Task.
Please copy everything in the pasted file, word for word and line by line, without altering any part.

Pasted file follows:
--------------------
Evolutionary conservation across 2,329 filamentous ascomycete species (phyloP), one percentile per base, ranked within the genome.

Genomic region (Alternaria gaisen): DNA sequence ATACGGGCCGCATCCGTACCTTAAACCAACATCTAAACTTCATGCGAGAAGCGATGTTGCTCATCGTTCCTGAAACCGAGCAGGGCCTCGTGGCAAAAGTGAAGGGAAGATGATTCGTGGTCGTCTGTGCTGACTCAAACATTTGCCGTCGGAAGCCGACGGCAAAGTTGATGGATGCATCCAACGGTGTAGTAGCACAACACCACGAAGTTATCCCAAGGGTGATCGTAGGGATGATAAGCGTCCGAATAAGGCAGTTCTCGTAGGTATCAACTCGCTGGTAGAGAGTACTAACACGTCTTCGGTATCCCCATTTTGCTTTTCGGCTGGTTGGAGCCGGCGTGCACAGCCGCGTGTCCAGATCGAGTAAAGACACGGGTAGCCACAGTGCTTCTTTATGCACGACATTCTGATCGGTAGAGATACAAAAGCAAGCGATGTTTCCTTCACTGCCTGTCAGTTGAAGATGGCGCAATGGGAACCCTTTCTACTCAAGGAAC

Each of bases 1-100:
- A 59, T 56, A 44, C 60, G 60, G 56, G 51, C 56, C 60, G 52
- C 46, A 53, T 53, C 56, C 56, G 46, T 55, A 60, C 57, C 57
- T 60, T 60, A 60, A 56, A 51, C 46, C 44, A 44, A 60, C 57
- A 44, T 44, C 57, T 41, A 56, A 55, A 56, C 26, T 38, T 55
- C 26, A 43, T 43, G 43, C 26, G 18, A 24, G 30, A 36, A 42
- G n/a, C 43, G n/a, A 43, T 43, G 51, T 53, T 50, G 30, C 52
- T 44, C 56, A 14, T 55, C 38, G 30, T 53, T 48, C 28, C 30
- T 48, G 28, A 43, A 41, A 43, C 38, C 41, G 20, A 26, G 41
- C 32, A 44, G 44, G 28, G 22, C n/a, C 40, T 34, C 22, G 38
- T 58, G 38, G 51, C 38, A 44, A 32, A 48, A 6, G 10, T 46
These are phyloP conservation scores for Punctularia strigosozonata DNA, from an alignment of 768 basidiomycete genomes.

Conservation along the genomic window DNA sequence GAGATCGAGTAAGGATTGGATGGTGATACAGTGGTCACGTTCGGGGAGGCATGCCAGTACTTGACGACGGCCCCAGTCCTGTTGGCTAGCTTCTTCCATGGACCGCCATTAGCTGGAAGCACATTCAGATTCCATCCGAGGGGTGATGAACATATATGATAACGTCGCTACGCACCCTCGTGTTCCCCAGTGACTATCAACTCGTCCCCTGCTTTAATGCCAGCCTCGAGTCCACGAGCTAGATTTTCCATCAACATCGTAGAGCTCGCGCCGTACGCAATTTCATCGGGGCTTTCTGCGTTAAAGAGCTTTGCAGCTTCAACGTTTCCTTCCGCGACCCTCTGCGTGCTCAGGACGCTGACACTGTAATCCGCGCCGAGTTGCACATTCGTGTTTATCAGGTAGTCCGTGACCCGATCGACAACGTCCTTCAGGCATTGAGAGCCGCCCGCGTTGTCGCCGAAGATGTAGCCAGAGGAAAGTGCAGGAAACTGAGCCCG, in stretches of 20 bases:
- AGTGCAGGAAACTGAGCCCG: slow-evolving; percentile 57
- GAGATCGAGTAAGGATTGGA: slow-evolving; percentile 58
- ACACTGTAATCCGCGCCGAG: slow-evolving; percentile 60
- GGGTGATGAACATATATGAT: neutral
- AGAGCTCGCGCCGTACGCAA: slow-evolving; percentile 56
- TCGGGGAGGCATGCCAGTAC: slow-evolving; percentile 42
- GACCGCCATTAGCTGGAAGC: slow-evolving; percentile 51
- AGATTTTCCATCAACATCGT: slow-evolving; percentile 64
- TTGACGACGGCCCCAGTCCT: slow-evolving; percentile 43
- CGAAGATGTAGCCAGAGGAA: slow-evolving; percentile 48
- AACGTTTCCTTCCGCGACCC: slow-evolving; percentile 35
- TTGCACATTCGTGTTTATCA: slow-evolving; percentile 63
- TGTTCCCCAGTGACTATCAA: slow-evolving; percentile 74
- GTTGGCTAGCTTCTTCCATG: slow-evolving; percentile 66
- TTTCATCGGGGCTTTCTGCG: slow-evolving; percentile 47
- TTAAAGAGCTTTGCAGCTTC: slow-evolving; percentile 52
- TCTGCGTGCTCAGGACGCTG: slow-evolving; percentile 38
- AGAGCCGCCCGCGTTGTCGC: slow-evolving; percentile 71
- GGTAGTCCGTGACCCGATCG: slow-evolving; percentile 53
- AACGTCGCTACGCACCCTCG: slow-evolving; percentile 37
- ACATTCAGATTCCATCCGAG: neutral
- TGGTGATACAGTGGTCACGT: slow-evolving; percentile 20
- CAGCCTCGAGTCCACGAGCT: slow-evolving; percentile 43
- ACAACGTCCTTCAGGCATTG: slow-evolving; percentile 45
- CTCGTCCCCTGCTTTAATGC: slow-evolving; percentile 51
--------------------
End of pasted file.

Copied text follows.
Evolutionary conservation across 2,329 filamentous ascomycete species (phyloP), one percentile per base, ranked within the genome.

Genomic region (Alternaria gaisen): DNA sequence ATACGGGCCGCATCCGTACCTTAAACCAACATCTAAACTTCATGCGAGAAGCGATGTTGCTCATCGTTCCTGAAACCGAGCAGGGCCTCGTGGCAAAAGTGAAGGGAAGATGATTCGTGGTCGTCTGTGCTGACTCAAACATTTGCCGTCGGAAGCCGACGGCAAAGTTGATGGATGCATCCAACGGTGTAGTAGCACAACACCACGAAGTTATCCCAAGGGTGATCGTAGGGATGATAAGCGTCCGAATAAGGCAGTTCTCGTAGGTATCAACTCGCTGGTAGAGAGTACTAACACGTCTTCGGTATCCCCATTTTGCTTTTCGGCTGGTTGGAGCCGGCGTGCACAGCCGCGTGTCCAGATCGAGTAAAGACACGGGTAGCCACAGTGCTTCTTTATGCACGACATTCTGATCGGTAGAGATACAAAAGCAAGCGATGTTTCCTTCACTGCCTGTCAGTTGAAGATGGCGCAATGGGAACCCTTTCTACTCAAGGAAC

Each of bases 1-100:
- A 59, T 56, A 44, C 60, G 60, G 56, G 51, C 56, C 60, G 52
- C 46, A 53, T 53, C 56, C 56, G 46, T 55, A 60, C 57, C 57
- T 60, T 60, A 60, A 56, A 51, C 46, C 44, A 44, A 60, C 57
- A 44, T 44, C 57, T 41, A 56, A 55, A 56, C 26, T 38, T 55
- C 26, A 43, T 43, G 43, C 26, G 18, A 24, G 30, A 36, A 42
- G n/a, C 43, G n/a, A 43, T 43, G 51, T 53, T 50, G 30, C 52
- T 44, C 56, A 14, T 55, C 38, G 30, T 53, T 48, C 28, C 30
- T 48, G 28, A 43, A 41, A 43, C 38, C 41, G 20, A 26, G 41
- C 32, A 44, G 44, G 28, G 22, C n/a, C 40, T 34, C 22, G 38
- T 58, G 38, G 51, C 38, A 44, A 32, A 48, A 6, G 10, T 46
These are phyloP conservation scores for Punctularia strigosozonata DNA, from an alignment of 768 basidiomycete genomes.

Conservation along the genomic window DNA sequence GAGATCGAGTAAGGATTGGATGGTGATACAGTGGTCACGTTCGGGGAGGCATGCCAGTACTTGACGACGGCCCCAGTCCTGTTGGCTAGCTTCTTCCATGGACCGCCATTAGCTGGAAGCACATTCAGATTCCATCCGAGGGGTGATGAACATATATGATAACGTCGCTACGCACCCTCGTGTTCCCCAGTGACTATCAACTCGTCCCCTGCTTTAATGCCAGCCTCGAGTCCACGAGCTAGATTTTCCATCAACATCGTAGAGCTCGCGCCGTACGCAATTTCATCGGGGCTTTCTGCGTTAAAGAGCTTTGCAGCTTCAACGTTTCCTTCCGCGACCCTCTGCGTGCTCAGGACGCTGACACTGTAATCCGCGCCGAGTTGCACATTCGTGTTTATCAGGTAGTCCGTGACCCGATCGACAACGTCCTTCAGGCATTGAGAGCCGCCCGCGTTGTCGCCGAAGATGTAGCCAGAGGAAAGTGCAGGAAACTGAGCCCG, in stretches of 20 bases:
- AGTGCAGGAAACTGAGCCCG: slow-evolving; percentile 57
- GAGATCGAGTAAGGATTGGA: slow-evolving; percentile 58
- ACACTGTAATCCGCGCCGAG: slow-evolving; percentile 60
- GGGTGATGAACATATATGAT: neutral
- AGAGCTCGCGCCGTACGCAA: slow-evolving; percentile 56
- TCGGGGAGGCATGCCAGTAC: slow-evolving; percentile 42
- GACCGCCATTAGCTGGAAGC: slow-evolving; percentile 51
- AGATTTTCCATCAACATCGT: slow-evolving; percentile 64
- TTGACGACGGCCCCAGTCCT: slow-evolving; percentile 43
- CGAAGATGTAGCCAGAGGAA: slow-evolving; percentile 48
- AACGTTTCCTTCCGCGACCC: slow-evolving; percentile 35
- TTGCACATTCGTGTTTATCA: slow-evolving; percentile 63
- TGTTCCCCAGTGACTATCAA: slow-evolving; percentile 74
- GTTGGCTAGCTTCTTCCATG: slow-evolving; percentile 66
- TTTCATCGGGGCTTTCTGCG: slow-evolving; percentile 47
- TTAAAGAGCTTTGCAGCTTC: slow-evolving; percentile 52
- TCTGCGTGCTCAGGACGCTG: slow-evolving; percentile 38
- AGAGCCGCCCGCGTTGTCGC: slow-evolving; percentile 71
- GGTAGTCCGTGACCCGATCG: slow-evolving; percentile 53
- AACGTCGCTACGCACCCTCG: slow-evolving; percentile 37
- ACATTCAGATTCCATCCGAG: neutral
- TGGTGATACAGTGGTCACGT: slow-evolving; percentile 20
- CAGCCTCGAGTCCACGAGCT: slow-evolving; percentile 43
- ACAACGTCCTTCAGGCATTG: slow-evolving; percentile 45
- CTCGTCCCCTGCTTTAATGC: slow-evolving; percentile 51